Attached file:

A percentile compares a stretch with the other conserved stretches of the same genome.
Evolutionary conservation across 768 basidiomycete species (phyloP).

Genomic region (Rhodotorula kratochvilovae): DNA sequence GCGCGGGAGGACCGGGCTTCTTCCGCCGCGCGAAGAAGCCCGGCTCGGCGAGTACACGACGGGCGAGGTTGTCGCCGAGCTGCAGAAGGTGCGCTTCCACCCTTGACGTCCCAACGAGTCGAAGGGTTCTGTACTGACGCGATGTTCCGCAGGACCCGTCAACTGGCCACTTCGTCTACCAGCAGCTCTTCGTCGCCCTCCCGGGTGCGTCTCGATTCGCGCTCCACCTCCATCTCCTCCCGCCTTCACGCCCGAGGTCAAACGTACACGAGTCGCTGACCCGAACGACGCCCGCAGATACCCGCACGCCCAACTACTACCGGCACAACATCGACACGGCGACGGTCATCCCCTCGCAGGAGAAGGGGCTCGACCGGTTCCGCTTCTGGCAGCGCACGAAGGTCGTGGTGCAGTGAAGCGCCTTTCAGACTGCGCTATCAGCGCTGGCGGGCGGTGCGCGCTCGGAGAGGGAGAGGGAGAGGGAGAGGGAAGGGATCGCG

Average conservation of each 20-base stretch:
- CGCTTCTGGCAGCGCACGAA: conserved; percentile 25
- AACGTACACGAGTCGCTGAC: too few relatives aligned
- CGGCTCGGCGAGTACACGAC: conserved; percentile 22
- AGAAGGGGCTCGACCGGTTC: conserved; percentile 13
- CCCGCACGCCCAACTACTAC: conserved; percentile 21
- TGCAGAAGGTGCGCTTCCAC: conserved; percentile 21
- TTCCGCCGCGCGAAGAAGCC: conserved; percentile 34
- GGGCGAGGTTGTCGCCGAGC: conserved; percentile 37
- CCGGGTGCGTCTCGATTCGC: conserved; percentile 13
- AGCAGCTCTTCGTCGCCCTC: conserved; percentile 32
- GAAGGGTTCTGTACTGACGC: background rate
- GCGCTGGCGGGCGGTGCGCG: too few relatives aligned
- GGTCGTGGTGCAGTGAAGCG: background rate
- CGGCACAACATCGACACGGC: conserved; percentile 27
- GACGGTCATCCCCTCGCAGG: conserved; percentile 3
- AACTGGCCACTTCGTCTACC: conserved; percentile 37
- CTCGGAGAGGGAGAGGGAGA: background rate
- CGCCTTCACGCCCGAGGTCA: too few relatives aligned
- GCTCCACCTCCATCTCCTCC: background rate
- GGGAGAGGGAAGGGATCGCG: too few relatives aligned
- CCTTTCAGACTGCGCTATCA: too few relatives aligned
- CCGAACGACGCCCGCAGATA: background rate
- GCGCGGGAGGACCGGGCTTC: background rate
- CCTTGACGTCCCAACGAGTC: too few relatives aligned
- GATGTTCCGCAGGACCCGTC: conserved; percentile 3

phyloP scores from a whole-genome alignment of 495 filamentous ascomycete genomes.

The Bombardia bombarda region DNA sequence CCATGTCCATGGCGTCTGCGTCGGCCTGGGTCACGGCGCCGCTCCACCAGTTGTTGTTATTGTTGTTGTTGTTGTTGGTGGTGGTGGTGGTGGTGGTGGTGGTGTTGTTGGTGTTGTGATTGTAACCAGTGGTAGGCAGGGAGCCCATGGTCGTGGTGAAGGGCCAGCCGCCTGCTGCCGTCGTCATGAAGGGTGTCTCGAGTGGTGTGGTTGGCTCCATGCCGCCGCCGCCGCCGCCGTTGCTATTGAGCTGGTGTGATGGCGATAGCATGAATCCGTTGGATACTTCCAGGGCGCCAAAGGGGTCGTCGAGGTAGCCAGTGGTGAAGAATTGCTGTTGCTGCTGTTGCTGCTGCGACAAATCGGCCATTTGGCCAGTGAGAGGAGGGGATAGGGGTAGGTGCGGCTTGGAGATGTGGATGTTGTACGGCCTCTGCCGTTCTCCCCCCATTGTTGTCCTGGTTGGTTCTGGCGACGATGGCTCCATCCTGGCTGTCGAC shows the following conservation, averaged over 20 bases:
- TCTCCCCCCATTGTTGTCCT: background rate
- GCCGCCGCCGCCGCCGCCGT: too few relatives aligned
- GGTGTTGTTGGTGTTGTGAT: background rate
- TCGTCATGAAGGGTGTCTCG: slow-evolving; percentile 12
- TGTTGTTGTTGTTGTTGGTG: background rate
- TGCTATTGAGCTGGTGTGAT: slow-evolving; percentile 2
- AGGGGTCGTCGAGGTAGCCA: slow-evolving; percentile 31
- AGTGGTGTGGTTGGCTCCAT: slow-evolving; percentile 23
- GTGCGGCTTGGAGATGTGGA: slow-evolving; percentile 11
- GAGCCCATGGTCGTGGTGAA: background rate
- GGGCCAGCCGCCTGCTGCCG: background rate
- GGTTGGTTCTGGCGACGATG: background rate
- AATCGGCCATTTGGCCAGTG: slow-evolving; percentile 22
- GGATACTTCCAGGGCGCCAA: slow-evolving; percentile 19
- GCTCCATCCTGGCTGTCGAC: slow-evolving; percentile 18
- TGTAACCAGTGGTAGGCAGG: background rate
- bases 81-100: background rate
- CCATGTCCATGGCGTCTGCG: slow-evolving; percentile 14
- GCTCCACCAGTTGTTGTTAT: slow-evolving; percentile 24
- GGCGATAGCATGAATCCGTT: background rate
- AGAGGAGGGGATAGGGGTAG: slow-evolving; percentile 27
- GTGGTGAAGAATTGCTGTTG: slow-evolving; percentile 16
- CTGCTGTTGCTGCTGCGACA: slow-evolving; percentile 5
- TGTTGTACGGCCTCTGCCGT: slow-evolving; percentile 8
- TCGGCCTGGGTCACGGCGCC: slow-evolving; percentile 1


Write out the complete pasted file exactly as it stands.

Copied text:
A percentile compares a stretch with the other conserved stretches of the same genome.
Evolutionary conservation across 768 basidiomycete species (phyloP).

Genomic region (Rhodotorula kratochvilovae): DNA sequence GCGCGGGAGGACCGGGCTTCTTCCGCCGCGCGAAGAAGCCCGGCTCGGCGAGTACACGACGGGCGAGGTTGTCGCCGAGCTGCAGAAGGTGCGCTTCCACCCTTGACGTCCCAACGAGTCGAAGGGTTCTGTACTGACGCGATGTTCCGCAGGACCCGTCAACTGGCCACTTCGTCTACCAGCAGCTCTTCGTCGCCCTCCCGGGTGCGTCTCGATTCGCGCTCCACCTCCATCTCCTCCCGCCTTCACGCCCGAGGTCAAACGTACACGAGTCGCTGACCCGAACGACGCCCGCAGATACCCGCACGCCCAACTACTACCGGCACAACATCGACACGGCGACGGTCATCCCCTCGCAGGAGAAGGGGCTCGACCGGTTCCGCTTCTGGCAGCGCACGAAGGTCGTGGTGCAGTGAAGCGCCTTTCAGACTGCGCTATCAGCGCTGGCGGGCGGTGCGCGCTCGGAGAGGGAGAGGGAGAGGGAGAGGGAAGGGATCGCG

Average conservation of each 20-base stretch:
- CGCTTCTGGCAGCGCACGAA: conserved; percentile 25
- AACGTACACGAGTCGCTGAC: too few relatives aligned
- CGGCTCGGCGAGTACACGAC: conserved; percentile 22
- AGAAGGGGCTCGACCGGTTC: conserved; percentile 13
- CCCGCACGCCCAACTACTAC: conserved; percentile 21
- TGCAGAAGGTGCGCTTCCAC: conserved; percentile 21
- TTCCGCCGCGCGAAGAAGCC: conserved; percentile 34
- GGGCGAGGTTGTCGCCGAGC: conserved; percentile 37
- CCGGGTGCGTCTCGATTCGC: conserved; percentile 13
- AGCAGCTCTTCGTCGCCCTC: conserved; percentile 32
- GAAGGGTTCTGTACTGACGC: background rate
- GCGCTGGCGGGCGGTGCGCG: too few relatives aligned
- GGTCGTGGTGCAGTGAAGCG: background rate
- CGGCACAACATCGACACGGC: conserved; percentile 27
- GACGGTCATCCCCTCGCAGG: conserved; percentile 3
- AACTGGCCACTTCGTCTACC: conserved; percentile 37
- CTCGGAGAGGGAGAGGGAGA: background rate
- CGCCTTCACGCCCGAGGTCA: too few relatives aligned
- GCTCCACCTCCATCTCCTCC: background rate
- GGGAGAGGGAAGGGATCGCG: too few relatives aligned
- CCTTTCAGACTGCGCTATCA: too few relatives aligned
- CCGAACGACGCCCGCAGATA: background rate
- GCGCGGGAGGACCGGGCTTC: background rate
- CCTTGACGTCCCAACGAGTC: too few relatives aligned
- GATGTTCCGCAGGACCCGTC: conserved; percentile 3

phyloP scores from a whole-genome alignment of 495 filamentous ascomycete genomes.

The Bombardia bombarda region DNA sequence CCATGTCCATGGCGTCTGCGTCGGCCTGGGTCACGGCGCCGCTCCACCAGTTGTTGTTATTGTTGTTGTTGTTGTTGGTGGTGGTGGTGGTGGTGGTGGTGGTGTTGTTGGTGTTGTGATTGTAACCAGTGGTAGGCAGGGAGCCCATGGTCGTGGTGAAGGGCCAGCCGCCTGCTGCCGTCGTCATGAAGGGTGTCTCGAGTGGTGTGGTTGGCTCCATGCCGCCGCCGCCGCCGCCGTTGCTATTGAGCTGGTGTGATGGCGATAGCATGAATCCGTTGGATACTTCCAGGGCGCCAAAGGGGTCGTCGAGGTAGCCAGTGGTGAAGAATTGCTGTTGCTGCTGTTGCTGCTGCGACAAATCGGCCATTTGGCCAGTGAGAGGAGGGGATAGGGGTAGGTGCGGCTTGGAGATGTGGATGTTGTACGGCCTCTGCCGTTCTCCCCCCATTGTTGTCCTGGTTGGTTCTGGCGACGATGGCTCCATCCTGGCTGTCGAC shows the following conservation, averaged over 20 bases:
- TCTCCCCCCATTGTTGTCCT: background rate
- GCCGCCGCCGCCGCCGCCGT: too few relatives aligned
- GGTGTTGTTGGTGTTGTGAT: background rate
- TCGTCATGAAGGGTGTCTCG: slow-evolving; percentile 12
- TGTTGTTGTTGTTGTTGGTG: background rate
- TGCTATTGAGCTGGTGTGAT: slow-evolving; percentile 2
- AGGGGTCGTCGAGGTAGCCA: slow-evolving; percentile 31
- AGTGGTGTGGTTGGCTCCAT: slow-evolving; percentile 23
- GTGCGGCTTGGAGATGTGGA: slow-evolving; percentile 11
- GAGCCCATGGTCGTGGTGAA: background rate
- GGGCCAGCCGCCTGCTGCCG: background rate
- GGTTGGTTCTGGCGACGATG: background rate
- AATCGGCCATTTGGCCAGTG: slow-evolving; percentile 22
- GGATACTTCCAGGGCGCCAA: slow-evolving; percentile 19
- GCTCCATCCTGGCTGTCGAC: slow-evolving; percentile 18
- TGTAACCAGTGGTAGGCAGG: background rate
- bases 81-100: background rate
- CCATGTCCATGGCGTCTGCG: slow-evolving; percentile 14
- GCTCCACCAGTTGTTGTTAT: slow-evolving; percentile 24
- GGCGATAGCATGAATCCGTT: background rate
- AGAGGAGGGGATAGGGGTAG: slow-evolving; percentile 27
- GTGGTGAAGAATTGCTGTTG: slow-evolving; percentile 16
- CTGCTGTTGCTGCTGCGACA: slow-evolving; percentile 5
- TGTTGTACGGCCTCTGCCGT: slow-evolving; percentile 8
- TCGGCCTGGGTCACGGCGCC: slow-evolving; percentile 1